CALL FOR PROPOSALSCome Speak—connect with friends and colleagues! DUE: DECEMBER 21, 2017LINK: https://sizediversityandhealth.org/content.asp?id=241 ASDAH is seeking proposals for the 2018 ConferenceAugust 3-5, 2018 – Portland, OR Uniting Against Oppression:Navigating the Learning Curves in… Read More »ASDAH 2018 Conference: Call for Proposals
by Glenys Oyston
The argument (really just a friendly debate; not an actual fight) has stuck in my head for years.
A self-proclaimed foodie friend and I were discussing the qualities of the best grilled cheese sandwiches. I declared that my favorite was still the kind made with processed cheese slices. She was horrified. “Ugh no!” she gasped. “That’s not REAL cheese!”Read More »Food is the New Classism
by Nicole Geurin, MPH, RD
It’s easy to make assumptions about me because I am a dietitian. You might think that I carefully manage my calorie intake and that I tell my clients to do the same. Let me set the record straight.
Part 1: Why I am actually thin.
Unlike many people mistakenly assume, I am not thin because my nutrition knowledge has enabled me to master the ‘perfect’ diet. (There is no ‘perfect’ diet, nor do I strive to achieve one.) I am also not thin because I enjoy playing tennis and being active. While I enjoy these lifestyle habits because they help me to feel well, they are not the reason that I am thin. (Nor are they are moral imperatives for others to adopt, regardless of size.)Read More »Confessions of a Dietitian
by Caitlin O’Connor, ND
Practicing medicine, especially naturopathic medicine, in a weight-obsessed culture can be tricky. Food and movement are two of the most powerful tools I have to help my patients feel better, but how do I apply those tools in a culture so obsessed with diet and exercise as a means to an end (get skinnier) rather than a foundation for health? Oftentimes, my patients come to me having been traumatized by not only the weight loss industry, but also by medical professionals who have blown off their medical needs and/or focused solely on weight loss as a singular approach to anything that ails them. Figuring out how to work with women of all sizes – in a society that desperately sells the idea of small and slender as the only markers for health – has been a huge challenge in my practice.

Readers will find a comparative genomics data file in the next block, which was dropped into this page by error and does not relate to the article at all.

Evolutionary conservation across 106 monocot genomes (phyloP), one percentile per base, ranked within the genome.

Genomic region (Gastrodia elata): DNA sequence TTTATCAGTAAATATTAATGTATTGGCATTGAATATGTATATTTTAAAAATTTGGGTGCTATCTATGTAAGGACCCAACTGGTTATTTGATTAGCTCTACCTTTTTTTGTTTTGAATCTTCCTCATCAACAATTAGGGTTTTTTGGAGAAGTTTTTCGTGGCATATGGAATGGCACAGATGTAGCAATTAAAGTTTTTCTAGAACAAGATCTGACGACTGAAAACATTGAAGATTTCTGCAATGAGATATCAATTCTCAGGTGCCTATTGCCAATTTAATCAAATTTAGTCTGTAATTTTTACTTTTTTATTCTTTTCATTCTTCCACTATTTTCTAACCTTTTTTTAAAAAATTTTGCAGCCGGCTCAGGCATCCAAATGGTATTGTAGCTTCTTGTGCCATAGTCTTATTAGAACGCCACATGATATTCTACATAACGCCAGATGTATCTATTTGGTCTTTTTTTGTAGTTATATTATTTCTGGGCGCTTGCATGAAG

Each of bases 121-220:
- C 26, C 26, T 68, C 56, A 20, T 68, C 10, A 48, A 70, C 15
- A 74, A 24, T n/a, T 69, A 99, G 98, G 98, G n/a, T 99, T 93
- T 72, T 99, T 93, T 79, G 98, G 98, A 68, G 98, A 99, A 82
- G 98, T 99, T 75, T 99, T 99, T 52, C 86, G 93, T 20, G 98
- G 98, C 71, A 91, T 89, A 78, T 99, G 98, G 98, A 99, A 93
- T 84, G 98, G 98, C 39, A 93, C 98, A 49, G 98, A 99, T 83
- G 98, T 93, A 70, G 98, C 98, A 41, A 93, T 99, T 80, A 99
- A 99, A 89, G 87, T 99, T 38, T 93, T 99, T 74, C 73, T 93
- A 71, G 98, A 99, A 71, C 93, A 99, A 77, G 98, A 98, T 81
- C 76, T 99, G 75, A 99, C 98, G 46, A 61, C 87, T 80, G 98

First things first, when I work with patients, I ask them to define their goals. I would guess that at least 50%, if not more, of the women in my practice list weight loss as one of their primary concerns. This opens the door for conversation. Why is weight loss important? What has their relationship with weight been over the life span? Is there any history of disordered eating?
by Carina Chiodo, B.A.in English, minor in Psychology Rewind to 10 months ago when I am eagerly about to start graduate school. I was proud to boast that the Masters… Read More »Health Food vs. Healthy Relationship with All Food
From time to time the Health At Every Size® Blog will be sharing HAES Matters “roundtable” posts with our readers. The questions that appear in the HAES Matters posts are based on questions generated by participants at ASDAH’s… Read More »HAES® Matters: Dieting, Disease, and Weight (part 1)
From time to time the Health At Every Size® Blog will be sharing HAES Matters “roundtable” posts with our readers. The questions that appear in the HAES Matters posts are based on questions generated by participants at ASDAH’s… Read More »HAES® Matters: The Weight Neutral Core of the HAES Approach